"Four of my sons burned on the Blackwater," Davos replies. "She gave them to the flames." But Stannis says the fires were not her work. "Curse the Imp, curse the pyromancers, curse that fool of Florent who sailed my fleet into the jaws of a trap." Melisandre, he says, "remains my faithful servant." So was Maester Cressen, Davos replies. "She slew him, as she killed Ser Cortnay Penrose and your brother Renly." But Stannis claims that Melisandre prophesied Renly's death, but didn't kill him. She was with him at the time. "And it was Melisandre who told me to send for you when Ser Axell wished to give you to R'hllor.... Does that surprise you?"

Davos admits that it does. Then Stannis says that Edric Storm, Robert's bastard son from Storm's End,  is ill, and that Maester Pylos has been leeching him. The illness is not serious, but Melisandre says "There is power in a king's blood." He points to the Painted Table and comments that there are no borders on it: "It is all one. One realm, for one king to rule alone." Davos says, "One king means peace." Stannis says he will "bring justice to Westeros," and that Axell's plan to lay waste to Claw Isle is "evil, just as you said." Then he says, "On your knees, Onion Knight."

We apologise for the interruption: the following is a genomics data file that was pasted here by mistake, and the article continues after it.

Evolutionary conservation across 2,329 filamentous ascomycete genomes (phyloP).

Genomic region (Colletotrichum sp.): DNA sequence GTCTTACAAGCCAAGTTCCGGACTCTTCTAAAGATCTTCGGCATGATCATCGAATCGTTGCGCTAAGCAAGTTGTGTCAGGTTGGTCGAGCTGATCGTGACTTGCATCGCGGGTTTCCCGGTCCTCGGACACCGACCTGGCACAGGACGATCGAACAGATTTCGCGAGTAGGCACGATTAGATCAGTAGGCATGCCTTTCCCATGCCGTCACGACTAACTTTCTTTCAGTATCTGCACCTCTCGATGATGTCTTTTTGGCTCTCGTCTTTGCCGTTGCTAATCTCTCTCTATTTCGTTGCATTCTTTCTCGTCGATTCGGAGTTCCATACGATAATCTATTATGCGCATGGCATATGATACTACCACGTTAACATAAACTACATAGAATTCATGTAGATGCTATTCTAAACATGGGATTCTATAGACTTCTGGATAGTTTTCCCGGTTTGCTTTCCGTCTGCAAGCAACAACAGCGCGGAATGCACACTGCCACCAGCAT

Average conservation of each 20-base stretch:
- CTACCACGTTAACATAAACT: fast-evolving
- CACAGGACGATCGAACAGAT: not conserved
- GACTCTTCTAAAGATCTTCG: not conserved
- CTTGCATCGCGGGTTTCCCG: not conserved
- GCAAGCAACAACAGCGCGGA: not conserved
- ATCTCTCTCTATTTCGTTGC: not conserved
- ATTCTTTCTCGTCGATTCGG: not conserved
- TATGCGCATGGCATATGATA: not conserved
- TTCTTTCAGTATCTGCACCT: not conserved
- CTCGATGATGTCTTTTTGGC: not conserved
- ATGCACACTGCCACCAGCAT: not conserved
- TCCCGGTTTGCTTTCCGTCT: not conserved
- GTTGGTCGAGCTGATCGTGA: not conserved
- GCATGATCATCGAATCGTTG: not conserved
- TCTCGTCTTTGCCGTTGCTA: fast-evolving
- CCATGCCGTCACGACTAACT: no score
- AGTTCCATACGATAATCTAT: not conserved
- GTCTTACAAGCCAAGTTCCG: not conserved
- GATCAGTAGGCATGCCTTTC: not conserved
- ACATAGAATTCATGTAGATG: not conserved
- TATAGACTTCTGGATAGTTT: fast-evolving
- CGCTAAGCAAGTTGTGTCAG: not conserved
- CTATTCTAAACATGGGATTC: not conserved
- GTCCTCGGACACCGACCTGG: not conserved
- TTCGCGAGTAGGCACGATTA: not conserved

Davos is startled, but when Stannis repeats it as a command he complies. Stannis draws his sword, Lightbringer, asks Davos to swear to serve and defend him, and proclaims, "Then rise again, Davos Seaworth, and rise as Lord of the Rainwood, Admiral of the Narrow Sea, and Hand of the King." Davos protests that he is lowborn and illiterate and that Stannis's lords won't obey him. They'll make new ones who will, Stannis insists. And when Davos protests that there are others better fitted for the office of Hand, Stannis names a few, but says, "I trust none of them as I trust you, my lord of Rainwood. You will be my Hand. It is you I want beside me for the battle."

They're not strong enough for a battle with the Lannisters, Davos protests.
"It is the great battle His Grace is speaking of," said a woman's voice, rich with the accents of the east. Melisandre stood at the door in her red silks and shimmering satins, holding a covered silver dish in her hands. "These little wars are no more than a scuffle of children before what is to come. The one whose name may not be spoken is marshaling his power, Davos Seaworth, a power fell and evil and strong beyond measure. Soon comes the cold, and the night that never ends." She placed the silver dish on the Painted Table. "Unless true men find the courage to fight it. Men whose hearts are fire."